On September 14, the ANC's president submitted a draft constitutional text to the ANC, which then was debated. In November the ANC presented its draft constitution to the public, and on December 15, 71 percent of voters approved the new Constitution. The abstention rate was 54 percent, due in part to the heavy rains in parts of the country. CNE rules for the election allowed public officials and bureaucrats to campaign actively to maximize public participation in the referendum, but they were not allowed to campaign in favor of an affirmative or negative vote. On December 30, the Official Gazette published the text of the new Constitution, and it formally entered into force, abrogating the previous constitution.
On December 23, the ANC appointed a new provisional executive board for the CNE; the move was criticized by civil society organizations and by the existing CNE leadership. Women and nonwhites participate fully in government and politics; however, they remain underrepresented in senior leadership positions and national elective office. The bicameral Congressional Committee for Women's Rights focused on promoting political office-holding opportunities for women. In the November 1998 regional elections, women won 25 seats as deputies in the 207-member lower house of Congress, and 5 seats in the 53-member Senate; in the July elections, 16 women won seats in the 131-member National Constitutional Assembly. President Chavez appointed three women to ministerial positions in February. However, following the reorganization after passage of the Organic Law of Central Administration on August 30, which reduced the number of ministries to 14, there were no women in ministerial positions.
Indigenous people traditionally have not been integrated fully into the political system due to their limited knowledge of politics, low voter turnout, geographic isolation, and fewer economic and educational opportunities. Few indigenous people are in government, and only one was in Congress as an alternate deputy; there were 3 indigenous members of the ANC, who were chosen by traditional indigenous procedures. In February the President appointed Atala Uriana Pocaterra – an indigenous rights activist and member of the Wayuu indigenous group – as Minister of Environment and Natural Renewable Resources, making her the first indigenous person to occupy a ministry-level position. Along with four other ministers, she resigned in May at the President's request to run for a seat in the ANC. In addition to the three seats reserved for indigenous representatives elected by the indigenous communities, Uriana won a regional seat from Zulia state.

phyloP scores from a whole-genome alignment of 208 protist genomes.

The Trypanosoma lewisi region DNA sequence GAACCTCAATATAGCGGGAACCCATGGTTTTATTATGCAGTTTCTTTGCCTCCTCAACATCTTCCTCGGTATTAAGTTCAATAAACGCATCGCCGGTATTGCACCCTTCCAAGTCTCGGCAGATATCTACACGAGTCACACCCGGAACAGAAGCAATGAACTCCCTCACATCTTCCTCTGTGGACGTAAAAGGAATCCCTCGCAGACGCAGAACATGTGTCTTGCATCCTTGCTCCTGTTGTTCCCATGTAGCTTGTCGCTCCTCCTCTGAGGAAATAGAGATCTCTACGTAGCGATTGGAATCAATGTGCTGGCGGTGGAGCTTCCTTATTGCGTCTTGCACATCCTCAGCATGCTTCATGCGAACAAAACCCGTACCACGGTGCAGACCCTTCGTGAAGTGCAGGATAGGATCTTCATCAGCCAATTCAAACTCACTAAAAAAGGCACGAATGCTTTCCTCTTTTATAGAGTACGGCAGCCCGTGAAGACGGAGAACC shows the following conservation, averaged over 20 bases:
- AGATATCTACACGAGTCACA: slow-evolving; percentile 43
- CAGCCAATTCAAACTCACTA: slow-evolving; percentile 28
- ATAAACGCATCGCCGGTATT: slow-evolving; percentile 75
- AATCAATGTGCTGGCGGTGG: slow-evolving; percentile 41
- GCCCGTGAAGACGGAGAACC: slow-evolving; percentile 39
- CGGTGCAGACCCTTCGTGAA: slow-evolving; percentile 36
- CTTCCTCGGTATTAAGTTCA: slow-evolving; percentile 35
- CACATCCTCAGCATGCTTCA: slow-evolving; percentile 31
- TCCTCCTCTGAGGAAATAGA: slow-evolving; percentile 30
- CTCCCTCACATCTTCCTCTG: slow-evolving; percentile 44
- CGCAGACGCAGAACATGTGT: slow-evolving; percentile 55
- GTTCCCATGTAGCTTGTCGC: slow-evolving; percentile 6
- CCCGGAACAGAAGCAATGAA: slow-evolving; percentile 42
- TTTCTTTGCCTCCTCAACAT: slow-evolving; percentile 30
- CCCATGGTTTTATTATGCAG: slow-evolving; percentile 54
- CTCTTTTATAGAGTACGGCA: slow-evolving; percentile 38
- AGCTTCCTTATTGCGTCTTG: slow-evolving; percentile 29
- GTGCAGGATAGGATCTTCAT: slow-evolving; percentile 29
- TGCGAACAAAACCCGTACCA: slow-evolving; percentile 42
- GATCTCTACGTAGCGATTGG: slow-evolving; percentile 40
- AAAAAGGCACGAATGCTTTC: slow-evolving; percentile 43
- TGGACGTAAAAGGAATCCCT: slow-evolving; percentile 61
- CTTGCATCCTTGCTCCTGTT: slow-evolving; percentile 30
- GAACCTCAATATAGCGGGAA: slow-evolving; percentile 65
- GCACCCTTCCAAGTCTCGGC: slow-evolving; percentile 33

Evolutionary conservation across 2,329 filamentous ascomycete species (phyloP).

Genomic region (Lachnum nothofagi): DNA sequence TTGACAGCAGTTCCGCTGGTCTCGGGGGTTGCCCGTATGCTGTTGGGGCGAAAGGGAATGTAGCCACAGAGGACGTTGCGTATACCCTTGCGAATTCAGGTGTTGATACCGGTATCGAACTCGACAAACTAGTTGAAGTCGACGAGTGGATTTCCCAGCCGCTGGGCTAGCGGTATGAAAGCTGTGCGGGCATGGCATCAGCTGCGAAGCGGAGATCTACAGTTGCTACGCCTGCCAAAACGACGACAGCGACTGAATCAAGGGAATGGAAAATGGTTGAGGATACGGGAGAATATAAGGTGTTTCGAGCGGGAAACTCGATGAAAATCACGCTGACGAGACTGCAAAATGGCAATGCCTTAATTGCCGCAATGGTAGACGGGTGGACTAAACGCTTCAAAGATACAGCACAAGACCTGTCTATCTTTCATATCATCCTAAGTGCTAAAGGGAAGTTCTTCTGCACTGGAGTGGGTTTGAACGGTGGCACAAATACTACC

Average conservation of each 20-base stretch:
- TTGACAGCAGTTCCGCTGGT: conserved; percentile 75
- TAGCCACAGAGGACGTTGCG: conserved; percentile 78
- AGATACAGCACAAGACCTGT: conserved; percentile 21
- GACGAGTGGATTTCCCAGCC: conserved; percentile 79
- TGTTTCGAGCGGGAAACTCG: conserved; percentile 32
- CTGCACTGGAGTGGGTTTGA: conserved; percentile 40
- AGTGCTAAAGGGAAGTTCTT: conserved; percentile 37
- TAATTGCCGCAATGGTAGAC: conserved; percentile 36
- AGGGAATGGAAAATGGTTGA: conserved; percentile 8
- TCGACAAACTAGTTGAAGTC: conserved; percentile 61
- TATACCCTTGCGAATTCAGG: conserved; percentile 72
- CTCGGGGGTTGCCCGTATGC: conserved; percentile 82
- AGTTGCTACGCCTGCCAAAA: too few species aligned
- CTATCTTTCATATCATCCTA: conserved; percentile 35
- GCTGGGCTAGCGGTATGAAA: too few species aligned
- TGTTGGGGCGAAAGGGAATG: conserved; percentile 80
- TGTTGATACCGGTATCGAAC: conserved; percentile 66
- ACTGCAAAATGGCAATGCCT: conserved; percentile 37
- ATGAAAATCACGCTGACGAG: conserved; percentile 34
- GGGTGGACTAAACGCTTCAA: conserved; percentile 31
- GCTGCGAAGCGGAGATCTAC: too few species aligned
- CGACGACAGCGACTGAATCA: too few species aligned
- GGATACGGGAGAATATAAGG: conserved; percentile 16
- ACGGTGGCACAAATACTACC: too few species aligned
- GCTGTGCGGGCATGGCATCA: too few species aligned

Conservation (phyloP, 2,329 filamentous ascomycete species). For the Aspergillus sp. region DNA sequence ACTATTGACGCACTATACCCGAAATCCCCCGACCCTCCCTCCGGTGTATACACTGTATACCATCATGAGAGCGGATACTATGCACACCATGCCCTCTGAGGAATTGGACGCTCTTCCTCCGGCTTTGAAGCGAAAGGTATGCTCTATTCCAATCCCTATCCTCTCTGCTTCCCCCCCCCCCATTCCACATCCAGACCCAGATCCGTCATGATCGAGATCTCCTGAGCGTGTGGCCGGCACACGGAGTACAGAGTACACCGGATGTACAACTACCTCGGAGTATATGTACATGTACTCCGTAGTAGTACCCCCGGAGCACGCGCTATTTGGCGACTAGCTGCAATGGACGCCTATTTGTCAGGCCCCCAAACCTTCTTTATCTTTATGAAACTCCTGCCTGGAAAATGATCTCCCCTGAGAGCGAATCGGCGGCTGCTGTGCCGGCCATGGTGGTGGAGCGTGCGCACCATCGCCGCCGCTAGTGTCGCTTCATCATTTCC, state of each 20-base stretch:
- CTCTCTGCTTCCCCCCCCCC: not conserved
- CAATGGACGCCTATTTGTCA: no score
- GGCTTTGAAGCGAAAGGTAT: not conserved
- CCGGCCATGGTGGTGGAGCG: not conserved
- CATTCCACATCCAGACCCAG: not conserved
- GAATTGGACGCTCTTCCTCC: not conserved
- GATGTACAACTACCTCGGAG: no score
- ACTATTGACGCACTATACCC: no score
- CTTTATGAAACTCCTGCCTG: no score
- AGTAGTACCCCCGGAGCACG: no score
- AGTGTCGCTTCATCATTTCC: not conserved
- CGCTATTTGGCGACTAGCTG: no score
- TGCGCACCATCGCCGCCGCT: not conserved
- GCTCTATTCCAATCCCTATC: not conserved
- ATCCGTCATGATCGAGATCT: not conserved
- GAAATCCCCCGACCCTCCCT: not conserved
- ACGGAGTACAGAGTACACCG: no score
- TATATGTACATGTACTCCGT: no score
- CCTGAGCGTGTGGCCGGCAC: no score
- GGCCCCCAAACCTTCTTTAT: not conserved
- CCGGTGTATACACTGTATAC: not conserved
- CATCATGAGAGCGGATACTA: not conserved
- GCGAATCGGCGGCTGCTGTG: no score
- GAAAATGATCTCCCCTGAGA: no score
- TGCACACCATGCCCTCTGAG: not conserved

In March the National Indigenous Council of Venezuela (CONIVE), which claims to represent all indigenous groups, held an indigenous congress in which it selected three representatives to the ANC. Opposing indigenous groups contested the selections, and the CNE refused to ratify the choices, since they were made before the national referendum that approved the proposed constitutional assembly. After consulting with the indigenous communities, the CNE decided to reconvene an indigenous assembly in which approximately 600 representatives of the various groups would select their representatives; the assembly ratified the original choices. The active participation of indigenous people resulted in an expansion of their rights in the new Constitution.